Professor Sir Norman Williams has just sent the secretary of state for health and social care, Jeremy Hunt, his review of gross negligence manslaughter in healthcare, and the review makes a number of points that are important to all healthcare professionals.
His covering letter to Mr Hunt stresses the “profound effect” that a patient death, caused by a medical error, has on healthcare professionals.
Professor Williams also notes that the effect of healthcare professionals can be “compounded by an investigation which may seek to blame, rather than to understand the factors that have led to the tragedy, so that lessons can be learned to prevent future incidents”.
“At all stages of any investigation the stress levels for those involved, including the professionals, can be overwhelming,” he adds. “For healthcare professionals, a sense of fear pervades and patient safety is jeopardised as they become cautious about being open and transparent, impeding the opportunity for lessons to be learned.”
The review makes the following points:
- Evidence suggested that a disproportionate number of black, Asian and minority ethnic professionals are involved in criminal and regulatory investigations. Professor Williams recommended looking into this, and suggested that fitness-to-practise panel members should receive equality and diversity training.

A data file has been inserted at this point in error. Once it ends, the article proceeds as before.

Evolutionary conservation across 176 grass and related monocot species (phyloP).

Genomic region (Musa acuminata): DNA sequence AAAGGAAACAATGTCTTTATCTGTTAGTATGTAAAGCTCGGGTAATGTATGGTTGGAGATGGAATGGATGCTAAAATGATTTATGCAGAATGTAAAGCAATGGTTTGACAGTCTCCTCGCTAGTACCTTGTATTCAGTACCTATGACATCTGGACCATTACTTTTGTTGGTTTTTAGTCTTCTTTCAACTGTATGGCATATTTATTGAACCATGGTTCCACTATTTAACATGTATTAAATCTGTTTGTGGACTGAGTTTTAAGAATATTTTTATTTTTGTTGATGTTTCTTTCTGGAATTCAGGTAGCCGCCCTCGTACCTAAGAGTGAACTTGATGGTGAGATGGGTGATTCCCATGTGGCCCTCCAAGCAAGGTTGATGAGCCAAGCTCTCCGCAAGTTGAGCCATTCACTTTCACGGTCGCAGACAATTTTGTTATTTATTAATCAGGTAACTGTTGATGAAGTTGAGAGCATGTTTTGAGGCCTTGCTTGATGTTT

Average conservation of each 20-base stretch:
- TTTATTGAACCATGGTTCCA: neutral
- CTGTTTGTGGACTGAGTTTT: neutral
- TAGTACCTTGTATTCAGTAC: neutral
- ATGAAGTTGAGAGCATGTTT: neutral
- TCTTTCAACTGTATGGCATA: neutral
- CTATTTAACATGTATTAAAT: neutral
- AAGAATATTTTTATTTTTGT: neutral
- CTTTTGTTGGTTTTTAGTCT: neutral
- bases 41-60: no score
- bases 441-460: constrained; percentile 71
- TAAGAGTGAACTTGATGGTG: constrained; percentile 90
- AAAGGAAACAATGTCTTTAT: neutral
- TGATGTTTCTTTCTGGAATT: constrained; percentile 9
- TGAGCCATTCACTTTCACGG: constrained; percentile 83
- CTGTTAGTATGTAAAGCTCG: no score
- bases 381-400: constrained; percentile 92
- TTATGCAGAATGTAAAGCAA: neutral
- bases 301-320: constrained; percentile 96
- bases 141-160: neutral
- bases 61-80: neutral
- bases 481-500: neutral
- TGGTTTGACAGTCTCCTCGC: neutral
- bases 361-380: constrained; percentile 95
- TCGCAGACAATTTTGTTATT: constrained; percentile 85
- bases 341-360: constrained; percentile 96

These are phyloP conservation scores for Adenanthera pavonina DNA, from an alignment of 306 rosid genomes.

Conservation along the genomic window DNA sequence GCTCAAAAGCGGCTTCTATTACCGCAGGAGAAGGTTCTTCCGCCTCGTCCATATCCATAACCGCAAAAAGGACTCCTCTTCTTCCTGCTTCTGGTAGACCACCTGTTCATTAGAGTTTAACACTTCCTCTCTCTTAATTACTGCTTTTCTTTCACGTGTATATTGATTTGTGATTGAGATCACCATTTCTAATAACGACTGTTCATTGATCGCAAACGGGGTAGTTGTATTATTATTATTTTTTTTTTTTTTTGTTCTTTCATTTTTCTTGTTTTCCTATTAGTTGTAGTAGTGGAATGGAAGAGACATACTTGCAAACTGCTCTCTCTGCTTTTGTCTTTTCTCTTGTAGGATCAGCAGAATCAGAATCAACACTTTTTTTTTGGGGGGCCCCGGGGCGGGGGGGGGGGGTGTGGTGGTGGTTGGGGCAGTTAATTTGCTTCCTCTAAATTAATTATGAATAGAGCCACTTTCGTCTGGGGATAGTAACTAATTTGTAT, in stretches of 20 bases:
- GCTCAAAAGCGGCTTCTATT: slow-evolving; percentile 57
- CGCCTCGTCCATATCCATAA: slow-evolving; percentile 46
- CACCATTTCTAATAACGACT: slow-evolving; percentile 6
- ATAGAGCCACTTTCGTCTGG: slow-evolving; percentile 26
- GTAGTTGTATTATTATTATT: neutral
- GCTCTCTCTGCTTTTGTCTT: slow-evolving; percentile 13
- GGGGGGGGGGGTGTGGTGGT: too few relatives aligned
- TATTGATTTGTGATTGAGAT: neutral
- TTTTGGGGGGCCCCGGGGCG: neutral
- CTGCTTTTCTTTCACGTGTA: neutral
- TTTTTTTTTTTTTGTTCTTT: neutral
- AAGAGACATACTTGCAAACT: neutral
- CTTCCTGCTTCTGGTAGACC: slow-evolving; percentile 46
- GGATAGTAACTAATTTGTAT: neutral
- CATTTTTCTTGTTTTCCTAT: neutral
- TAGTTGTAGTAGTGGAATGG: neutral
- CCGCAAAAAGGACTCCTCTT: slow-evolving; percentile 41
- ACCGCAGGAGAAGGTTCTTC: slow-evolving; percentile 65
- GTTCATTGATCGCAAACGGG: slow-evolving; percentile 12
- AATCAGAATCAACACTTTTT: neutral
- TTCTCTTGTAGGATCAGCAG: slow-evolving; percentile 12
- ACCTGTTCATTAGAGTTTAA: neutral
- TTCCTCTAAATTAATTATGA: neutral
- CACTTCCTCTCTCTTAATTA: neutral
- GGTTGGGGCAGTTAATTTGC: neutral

- Although a key function of regulators like the General Pharmaceutical Council is to maintain public confidence in the profession, there is little understanding about the type of behaviours and failings that might lead to the public losing confidence in the profession and which therefore constitute grounds for regulatory action. The review panel called for a review on how public confidence is assessed, and for guidance to support consistent decision making.
- There was concern that healthcare professionals who did not have legal representation in fitness-to-practise proceedings were more likely to be struck off – a point I also made in my recent blog.
- The panel recommended that the Professional Standards Authority should look into the inconsistency of decisions by different healthcare regulators in relation to similar incidents.
Much of what the review says about manslaughter prosecutions is equally applicable to prosecutions for dispensing errors under section 64 of the Medicines Act 1968. This leaves me wondering why it took 10 years for pharmacists to get partial decriminalisation, but just four months after an outcry from the medical profession over Dr Bawa-Garba’s case, the secretary of state has accepted Professor Williams’ recommendations.
David Reissner is a consultant at law firm Charles Russell Speechlys